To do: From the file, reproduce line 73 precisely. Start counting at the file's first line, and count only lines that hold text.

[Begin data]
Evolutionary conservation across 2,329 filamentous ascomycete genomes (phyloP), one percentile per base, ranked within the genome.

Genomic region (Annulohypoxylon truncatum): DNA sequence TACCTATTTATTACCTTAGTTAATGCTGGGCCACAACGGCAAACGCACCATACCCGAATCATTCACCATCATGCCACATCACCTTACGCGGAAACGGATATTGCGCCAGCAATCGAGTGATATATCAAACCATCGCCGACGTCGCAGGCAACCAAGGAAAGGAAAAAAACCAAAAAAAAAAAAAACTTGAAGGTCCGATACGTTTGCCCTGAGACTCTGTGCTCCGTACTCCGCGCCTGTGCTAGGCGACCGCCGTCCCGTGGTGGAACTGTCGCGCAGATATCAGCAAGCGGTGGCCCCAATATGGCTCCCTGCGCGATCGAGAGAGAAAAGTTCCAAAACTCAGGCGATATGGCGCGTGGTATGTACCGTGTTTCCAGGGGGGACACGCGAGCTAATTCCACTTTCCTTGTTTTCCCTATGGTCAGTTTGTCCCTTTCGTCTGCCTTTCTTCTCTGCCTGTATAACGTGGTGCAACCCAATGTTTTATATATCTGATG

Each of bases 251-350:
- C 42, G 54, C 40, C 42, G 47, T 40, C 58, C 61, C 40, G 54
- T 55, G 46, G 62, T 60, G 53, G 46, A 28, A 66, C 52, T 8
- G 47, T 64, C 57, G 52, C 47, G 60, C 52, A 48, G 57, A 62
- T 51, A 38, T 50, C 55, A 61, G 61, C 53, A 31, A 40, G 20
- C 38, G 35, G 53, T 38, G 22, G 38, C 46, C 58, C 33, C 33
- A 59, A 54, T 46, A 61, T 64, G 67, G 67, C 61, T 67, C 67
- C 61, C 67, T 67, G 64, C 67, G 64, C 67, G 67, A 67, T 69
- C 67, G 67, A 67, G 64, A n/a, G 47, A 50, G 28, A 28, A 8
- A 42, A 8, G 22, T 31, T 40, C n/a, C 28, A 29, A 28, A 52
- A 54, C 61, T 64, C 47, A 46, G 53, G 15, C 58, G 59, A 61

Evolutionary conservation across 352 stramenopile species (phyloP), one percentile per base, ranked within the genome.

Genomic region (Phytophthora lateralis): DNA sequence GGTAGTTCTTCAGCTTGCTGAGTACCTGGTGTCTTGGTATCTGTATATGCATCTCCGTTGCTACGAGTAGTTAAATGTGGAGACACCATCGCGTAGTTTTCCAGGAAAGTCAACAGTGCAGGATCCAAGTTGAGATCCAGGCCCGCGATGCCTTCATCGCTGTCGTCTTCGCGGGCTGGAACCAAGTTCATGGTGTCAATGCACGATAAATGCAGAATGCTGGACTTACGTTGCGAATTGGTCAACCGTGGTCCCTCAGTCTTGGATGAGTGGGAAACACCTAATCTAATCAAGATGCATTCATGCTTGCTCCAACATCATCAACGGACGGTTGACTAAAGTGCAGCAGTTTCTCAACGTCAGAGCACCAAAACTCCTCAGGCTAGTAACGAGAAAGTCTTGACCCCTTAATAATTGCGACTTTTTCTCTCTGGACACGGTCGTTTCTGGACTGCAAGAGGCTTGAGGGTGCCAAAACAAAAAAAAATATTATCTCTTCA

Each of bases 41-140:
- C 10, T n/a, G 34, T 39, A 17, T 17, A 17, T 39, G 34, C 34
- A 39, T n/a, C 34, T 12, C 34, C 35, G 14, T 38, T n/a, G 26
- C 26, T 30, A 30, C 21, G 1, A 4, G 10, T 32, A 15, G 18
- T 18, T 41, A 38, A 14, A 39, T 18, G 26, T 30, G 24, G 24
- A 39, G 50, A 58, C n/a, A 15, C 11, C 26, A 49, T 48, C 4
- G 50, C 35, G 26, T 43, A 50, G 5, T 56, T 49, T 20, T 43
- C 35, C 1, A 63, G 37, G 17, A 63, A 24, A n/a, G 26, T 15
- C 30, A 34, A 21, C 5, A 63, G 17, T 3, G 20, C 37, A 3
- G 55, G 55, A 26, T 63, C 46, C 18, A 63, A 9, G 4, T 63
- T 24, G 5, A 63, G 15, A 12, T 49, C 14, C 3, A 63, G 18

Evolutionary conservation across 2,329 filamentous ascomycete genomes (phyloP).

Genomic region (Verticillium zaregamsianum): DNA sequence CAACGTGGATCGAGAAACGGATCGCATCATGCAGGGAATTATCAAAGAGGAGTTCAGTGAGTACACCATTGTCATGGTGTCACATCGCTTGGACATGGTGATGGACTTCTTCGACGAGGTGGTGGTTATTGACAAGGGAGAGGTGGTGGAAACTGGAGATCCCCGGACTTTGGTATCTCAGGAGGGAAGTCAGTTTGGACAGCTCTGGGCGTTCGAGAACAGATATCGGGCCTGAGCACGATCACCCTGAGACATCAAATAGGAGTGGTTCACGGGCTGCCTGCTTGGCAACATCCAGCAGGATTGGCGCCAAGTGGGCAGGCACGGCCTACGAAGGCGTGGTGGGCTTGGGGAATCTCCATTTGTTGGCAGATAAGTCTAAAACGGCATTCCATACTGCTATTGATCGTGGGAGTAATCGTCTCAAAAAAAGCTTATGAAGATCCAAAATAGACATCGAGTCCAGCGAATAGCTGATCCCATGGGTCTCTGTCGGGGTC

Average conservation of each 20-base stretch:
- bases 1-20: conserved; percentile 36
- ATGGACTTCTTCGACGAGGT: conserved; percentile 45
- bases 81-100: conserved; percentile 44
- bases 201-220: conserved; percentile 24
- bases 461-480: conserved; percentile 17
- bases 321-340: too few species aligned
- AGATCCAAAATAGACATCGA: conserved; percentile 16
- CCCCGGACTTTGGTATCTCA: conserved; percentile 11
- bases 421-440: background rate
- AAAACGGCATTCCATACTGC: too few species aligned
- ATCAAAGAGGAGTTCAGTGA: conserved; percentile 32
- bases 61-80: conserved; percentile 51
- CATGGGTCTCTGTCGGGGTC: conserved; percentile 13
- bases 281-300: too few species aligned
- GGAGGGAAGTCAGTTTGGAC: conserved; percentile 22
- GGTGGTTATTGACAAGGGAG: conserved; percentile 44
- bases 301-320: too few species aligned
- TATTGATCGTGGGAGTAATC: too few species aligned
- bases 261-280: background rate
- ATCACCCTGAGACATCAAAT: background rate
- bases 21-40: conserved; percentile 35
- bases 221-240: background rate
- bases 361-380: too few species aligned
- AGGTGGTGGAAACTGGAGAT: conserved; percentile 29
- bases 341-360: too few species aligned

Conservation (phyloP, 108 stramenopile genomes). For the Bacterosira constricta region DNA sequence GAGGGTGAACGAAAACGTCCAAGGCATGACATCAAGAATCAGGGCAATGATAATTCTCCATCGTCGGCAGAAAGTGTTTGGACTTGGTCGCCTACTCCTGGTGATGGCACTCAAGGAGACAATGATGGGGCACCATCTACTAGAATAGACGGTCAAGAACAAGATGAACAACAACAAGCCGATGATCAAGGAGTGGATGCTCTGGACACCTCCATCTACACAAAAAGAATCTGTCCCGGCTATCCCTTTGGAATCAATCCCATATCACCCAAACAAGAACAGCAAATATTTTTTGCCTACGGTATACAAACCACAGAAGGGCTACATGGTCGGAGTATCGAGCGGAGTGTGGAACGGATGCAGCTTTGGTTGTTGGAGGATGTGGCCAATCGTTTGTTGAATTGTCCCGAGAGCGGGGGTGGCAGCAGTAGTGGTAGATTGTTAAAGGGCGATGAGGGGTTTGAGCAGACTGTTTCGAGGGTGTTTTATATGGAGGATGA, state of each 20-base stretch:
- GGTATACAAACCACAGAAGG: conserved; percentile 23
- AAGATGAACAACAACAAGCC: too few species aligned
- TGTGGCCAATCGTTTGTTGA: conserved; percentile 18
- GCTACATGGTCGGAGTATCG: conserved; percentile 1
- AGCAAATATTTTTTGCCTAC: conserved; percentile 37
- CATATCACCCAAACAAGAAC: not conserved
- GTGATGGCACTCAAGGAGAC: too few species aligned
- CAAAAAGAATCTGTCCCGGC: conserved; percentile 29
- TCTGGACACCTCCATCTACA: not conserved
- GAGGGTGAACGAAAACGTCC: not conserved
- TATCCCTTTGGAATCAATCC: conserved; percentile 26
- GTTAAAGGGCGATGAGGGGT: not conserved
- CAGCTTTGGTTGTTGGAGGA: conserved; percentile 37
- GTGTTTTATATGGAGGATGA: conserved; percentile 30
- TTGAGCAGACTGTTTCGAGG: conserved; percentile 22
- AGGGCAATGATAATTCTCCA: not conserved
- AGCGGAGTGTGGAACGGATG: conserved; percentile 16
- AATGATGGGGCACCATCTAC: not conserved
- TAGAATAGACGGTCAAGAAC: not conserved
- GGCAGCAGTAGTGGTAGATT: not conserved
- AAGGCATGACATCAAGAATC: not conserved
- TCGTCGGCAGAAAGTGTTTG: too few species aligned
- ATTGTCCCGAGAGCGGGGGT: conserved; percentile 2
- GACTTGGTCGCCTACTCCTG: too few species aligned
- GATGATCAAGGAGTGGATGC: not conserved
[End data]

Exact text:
- AATGATGGGGCACCATCTAC: not conserved